Elisabeth Shue and Andrew Shue bring events from their lives to the big screen in Gracie, an inspirational drama set in 1978 and starring the Shues, Dermot Mulroney, and Carly Schroeder. The Shue siblings pay tribute to their older brother William, a soccer star who died in 1988, with the very personal film. The story is based on their childhood growing up in a soccer-crazed family and follows Gracie (based on Elisabeth) as she helps her family deal with the loss of the older brother by playing on her high school’s boys’ varsity soccer team in his place.
Truth Versus Fiction: Asked how much of the character Gracie is actually based on her personal experiences, Elisabeth Shue replied, “Well we really wanted to tell a fictional story. That was really our intent. We definitely didn’t want to tell an autobiographical story. However, I think Davis [Guggenheim], my husband, was the one who said I’m not really interested in doing this movie unless it’s as authentic as can be. He said let’s tell the story of what it was like to grow up in a family of three brothers, which I did, what it was like for me to get my father’s attention - which was sort of the theme of my life - and having played soccer on all boy’s teams when I was younger for about 4 years, a little younger than the character in the film. I did [soccer] at about 13 and then I had an acting out kind of rebellious period, which you see in the movie, but didn’t last that long in the movie. However, in my life, it lasted very long.”
Andrew Shue interjected, “She did like boys.” “I did like boys very much,” admitted Elisabeth Shue. “I gave away my power to most of them and cared too much of what they thought of me. And so the heart and spirit, a lot of the details are all true. And obviously we lost our oldest brother so the theme of that and what it means to you and how you grow from that or not, is part of our lives. So there is so much that is true but obviously, there’s a lot that’s just a movie.”
Elisabeth Shue’s real soccer experiences differed from Gracie’s but she did experience some of the same kind of treatment as Gracie does in the film. “When I first started, I was 9. But the first day I showed up on the field, a mean little boy came up and stole my ball saying girls can’t play soccer. I, of course, did not have the fighting spirit of Gracie so I cried and ran off the field. My father was there and he marched me back out into the middle of the field. Coach C stopped the game and said, ‘Boys and girls will play soccer and that’s enough of this silliness.’ So I was lucky that that moment sort of established my right to play and he was the head of the soccer league.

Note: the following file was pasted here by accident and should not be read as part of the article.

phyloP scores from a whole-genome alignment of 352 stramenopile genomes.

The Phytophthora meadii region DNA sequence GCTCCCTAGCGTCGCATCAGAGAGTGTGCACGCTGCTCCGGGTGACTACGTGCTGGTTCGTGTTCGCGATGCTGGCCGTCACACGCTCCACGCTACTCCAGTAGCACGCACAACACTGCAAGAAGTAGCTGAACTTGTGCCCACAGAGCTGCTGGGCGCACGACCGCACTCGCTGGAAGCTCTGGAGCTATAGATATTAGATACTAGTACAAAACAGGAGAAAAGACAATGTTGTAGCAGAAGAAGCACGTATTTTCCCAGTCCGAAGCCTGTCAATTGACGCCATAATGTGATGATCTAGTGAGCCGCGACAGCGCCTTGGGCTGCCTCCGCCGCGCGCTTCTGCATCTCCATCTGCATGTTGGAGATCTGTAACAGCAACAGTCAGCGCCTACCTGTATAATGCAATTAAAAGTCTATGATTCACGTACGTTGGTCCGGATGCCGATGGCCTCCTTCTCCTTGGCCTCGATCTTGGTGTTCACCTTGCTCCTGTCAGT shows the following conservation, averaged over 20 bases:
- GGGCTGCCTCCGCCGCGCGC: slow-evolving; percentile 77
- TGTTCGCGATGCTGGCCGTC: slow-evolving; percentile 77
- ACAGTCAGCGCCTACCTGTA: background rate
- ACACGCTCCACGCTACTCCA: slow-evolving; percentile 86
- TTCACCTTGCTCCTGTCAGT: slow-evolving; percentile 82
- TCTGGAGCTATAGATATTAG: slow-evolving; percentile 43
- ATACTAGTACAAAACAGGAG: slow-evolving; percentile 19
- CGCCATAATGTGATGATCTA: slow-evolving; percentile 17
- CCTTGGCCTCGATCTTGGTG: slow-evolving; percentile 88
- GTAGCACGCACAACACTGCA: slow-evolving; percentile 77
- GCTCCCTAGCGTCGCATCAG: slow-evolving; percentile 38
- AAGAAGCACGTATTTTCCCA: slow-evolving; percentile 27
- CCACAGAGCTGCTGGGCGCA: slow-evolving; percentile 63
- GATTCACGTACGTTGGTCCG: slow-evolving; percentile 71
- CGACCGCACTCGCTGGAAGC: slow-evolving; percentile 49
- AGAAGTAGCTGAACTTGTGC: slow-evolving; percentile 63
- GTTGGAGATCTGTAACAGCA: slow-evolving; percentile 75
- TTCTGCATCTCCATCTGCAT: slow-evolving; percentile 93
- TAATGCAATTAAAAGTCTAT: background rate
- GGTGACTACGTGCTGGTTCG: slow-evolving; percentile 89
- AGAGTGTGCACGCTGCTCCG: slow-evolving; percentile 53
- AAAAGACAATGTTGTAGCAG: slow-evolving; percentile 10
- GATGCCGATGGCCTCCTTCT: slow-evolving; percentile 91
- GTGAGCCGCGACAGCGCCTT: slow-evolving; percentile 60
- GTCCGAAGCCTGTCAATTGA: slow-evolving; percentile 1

The reality of what it’s like to be the only girl on a soccer team is very intense. You have a lot to live up to and I was always really nervous. I fought really hard. I was actually kind of more aggressive than the boys because I wanted to prove that I belonged there. I was proud of every slide tackle and kicked them in certain places they don’t like to be kicked (laughing). But yeah, I definitely felt the tension of it every game for four years.”
The Family Dynamics on the Set of Gracie: “I think that we were really blessed that Davis Guggenheim, my husband, was the director because that changed everything, because we completely and utterly trusted him and his talent and also his love of our family,” said Elisabeth Shue. “And because he was the one who wanted it to be so real and so authentic, we just pretty much said, ‘You’re our leader.’ At the same time, we’re all very opinionated and have very strong views of what we wanted to accomplish in the movie as well, so on the best days, it was just great, great, great creative conflict and all of us giving our views and communicating really well and fighting for what we believed in all in the spirit of love. On the worst days? (Laughing) We were back in our home and fighting it out on the side yard.”
Wearing Multiple Hats on Gracie: Andrew Shue not only played a supporting role in the movie but also worked on the screen story and produced the film. “It was hard to do everything because one of the things that got lost was just trying to enjoy it,” explained Andrew Shue. “This is once in a lifetime opportunity where you’re telling a story you care so much about, working with people who you love, you’re in your hometown and doing all these things, that you want to step back and take it all in and just have fun. It’s hard work making a movie; it’s hard work making a movie without your family. It’s really hard work making a movie with your family because we’re all very strong-willed people. We all have great ideas and the decision-making process became an interesting thing to navigate.”
Elizabeth Shue on Playing Her Mother: “I was really excited actually to play the part of the mother. I thought she was going to be an interesting character, just knowing my mother, and, at the same time, knowing how important that character really was to the film. She represents a generation before, a generation of moms who really didn’t get to follow their dreams the way I got the opportunity to. [They] didn’t have the same opportunities in their way. So I was really excited about the part of the mom, to be honest. I really was.”
Andrew Shue added, “I think one of the interesting things was the very odd dynamic of having my sister being able to help develop a story that would, in a sense, would give advise to young girls of this generation of how she wished her mom would have given her advice in that generation. So I thought the end result was very powerful and would create conversations between mothers and daughters about how far things have come, what it was like for girls both in the workplace and also on the playing fields in the ‘70s, and how it is today and how girls have really come a long way.”